Our most recent session was officer career management -- just in time for e-resumes to be submitted for Assignment Year 2016 (AY16). I broke the topic into three basic questions to be asked by each of the JOs for themselves: What do I want to do? How do I fit it all in? How do I get what I want?

For "what do I want to do?" we talked about the Officer Specialty Management System (OSMS) and Officer Specialty Codes, primary and secondary specialties, and the anomalies to the rule that you should have dual specialties. "How do I fit it all in?" included a discussion of expected time in each paygrade, about how many tours to which that equates, grad school and Senior Service School. And "How do I get what I want?" was all about OERs -- the importance thereof, primarily. The full discussion of OER input is our next topic, scheduled to be useful to the brand new ENSs that are writing OER input for the very first time for an OER due 30 September.

Other topics I have planned are:
-- The aforementioned OER input; the read ahead an OER input email I sent with detailed requirements for what the input should include (5-part folder complete with qual letters, training certificates, BZs; number of bullets, how the bullets should be structured, what they should/shouldn't include; which form to use).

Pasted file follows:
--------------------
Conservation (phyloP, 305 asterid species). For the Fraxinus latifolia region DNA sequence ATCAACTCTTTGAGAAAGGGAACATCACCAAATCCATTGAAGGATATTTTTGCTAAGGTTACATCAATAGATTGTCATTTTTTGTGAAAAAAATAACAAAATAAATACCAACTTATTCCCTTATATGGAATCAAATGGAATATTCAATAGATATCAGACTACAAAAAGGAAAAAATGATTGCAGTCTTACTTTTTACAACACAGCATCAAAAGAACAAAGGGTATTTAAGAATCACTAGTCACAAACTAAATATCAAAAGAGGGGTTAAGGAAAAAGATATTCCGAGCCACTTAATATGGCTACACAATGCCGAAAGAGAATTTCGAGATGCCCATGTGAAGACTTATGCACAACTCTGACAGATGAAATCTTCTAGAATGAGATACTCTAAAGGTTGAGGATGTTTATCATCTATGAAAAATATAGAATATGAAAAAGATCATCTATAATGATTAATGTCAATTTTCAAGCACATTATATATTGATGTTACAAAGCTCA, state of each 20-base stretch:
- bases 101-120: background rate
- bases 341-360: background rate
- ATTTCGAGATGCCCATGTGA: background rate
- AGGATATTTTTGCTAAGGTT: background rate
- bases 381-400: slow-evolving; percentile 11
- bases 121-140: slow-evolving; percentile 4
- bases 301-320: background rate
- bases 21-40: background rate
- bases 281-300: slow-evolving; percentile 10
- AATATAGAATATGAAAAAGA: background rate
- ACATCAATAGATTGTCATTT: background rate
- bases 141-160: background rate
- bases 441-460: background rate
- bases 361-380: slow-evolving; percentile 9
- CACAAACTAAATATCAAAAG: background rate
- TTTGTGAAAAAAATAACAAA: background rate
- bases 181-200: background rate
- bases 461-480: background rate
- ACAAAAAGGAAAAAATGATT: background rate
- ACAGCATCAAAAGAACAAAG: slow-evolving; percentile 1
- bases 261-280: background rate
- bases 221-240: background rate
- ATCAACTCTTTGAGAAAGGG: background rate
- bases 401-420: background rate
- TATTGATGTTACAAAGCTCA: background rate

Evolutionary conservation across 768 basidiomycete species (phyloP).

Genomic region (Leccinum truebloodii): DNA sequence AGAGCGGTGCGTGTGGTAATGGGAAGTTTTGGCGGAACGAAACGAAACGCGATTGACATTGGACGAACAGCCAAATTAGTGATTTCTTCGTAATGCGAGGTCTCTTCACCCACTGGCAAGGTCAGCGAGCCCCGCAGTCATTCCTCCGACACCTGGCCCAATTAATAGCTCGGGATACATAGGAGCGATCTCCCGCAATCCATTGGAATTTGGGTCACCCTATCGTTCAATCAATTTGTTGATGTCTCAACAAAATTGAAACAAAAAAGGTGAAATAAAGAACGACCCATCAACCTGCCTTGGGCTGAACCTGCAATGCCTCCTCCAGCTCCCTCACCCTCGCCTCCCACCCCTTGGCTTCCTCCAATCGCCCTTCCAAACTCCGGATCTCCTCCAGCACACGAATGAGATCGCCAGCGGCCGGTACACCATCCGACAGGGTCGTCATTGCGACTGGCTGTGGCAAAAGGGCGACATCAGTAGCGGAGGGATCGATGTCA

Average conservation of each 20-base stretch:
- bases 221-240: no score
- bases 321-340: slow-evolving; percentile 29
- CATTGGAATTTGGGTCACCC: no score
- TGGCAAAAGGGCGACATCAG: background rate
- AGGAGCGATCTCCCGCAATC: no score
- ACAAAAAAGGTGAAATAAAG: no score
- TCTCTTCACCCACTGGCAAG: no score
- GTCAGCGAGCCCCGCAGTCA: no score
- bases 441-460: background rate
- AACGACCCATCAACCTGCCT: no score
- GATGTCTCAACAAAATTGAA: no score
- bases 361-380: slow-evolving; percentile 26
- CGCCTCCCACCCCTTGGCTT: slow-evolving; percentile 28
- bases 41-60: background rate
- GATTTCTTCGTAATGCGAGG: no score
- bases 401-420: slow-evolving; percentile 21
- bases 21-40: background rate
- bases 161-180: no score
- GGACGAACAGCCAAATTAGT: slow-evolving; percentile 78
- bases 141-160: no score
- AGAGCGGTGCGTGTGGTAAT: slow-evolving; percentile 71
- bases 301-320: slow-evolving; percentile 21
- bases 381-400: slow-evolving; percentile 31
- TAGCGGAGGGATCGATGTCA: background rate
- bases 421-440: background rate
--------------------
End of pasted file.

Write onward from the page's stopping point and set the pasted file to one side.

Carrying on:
-- Effective writing; the read ahead is Chapter 10 of the Correspondence Manual, a surprisingly well-written treatise on military writing.
-- Reading the "message board;" the read ahead is a CG-7 memo titled "Operational Messaging Requirements." (Do we still call it a message board even though the routing clipboard is decades gone?)
-- CG Intel "Infrastructure;" CDR Carter's secondary specialty is Intel, which is a great resource I will capitalize on as much as possible.
-- Mishaps and Risk Analysis; read aheads are a selection of mishap messages and final action memos. I'm a little leery that this will be beating a dead horse, but I think it's an important enough topic that I'm going to do it anyway.
-- Strategic document discussion: read ahead is one of the "Key Documents" on the right column of http://www.uscg.mil/seniorleadership/ -- we'll decide later if we want to pick one or have the JOs pick one. But this will start their brains thinking in Big Coast Guard terms, and clue them in of where we fit within the larger, national picture.

Previous topics include: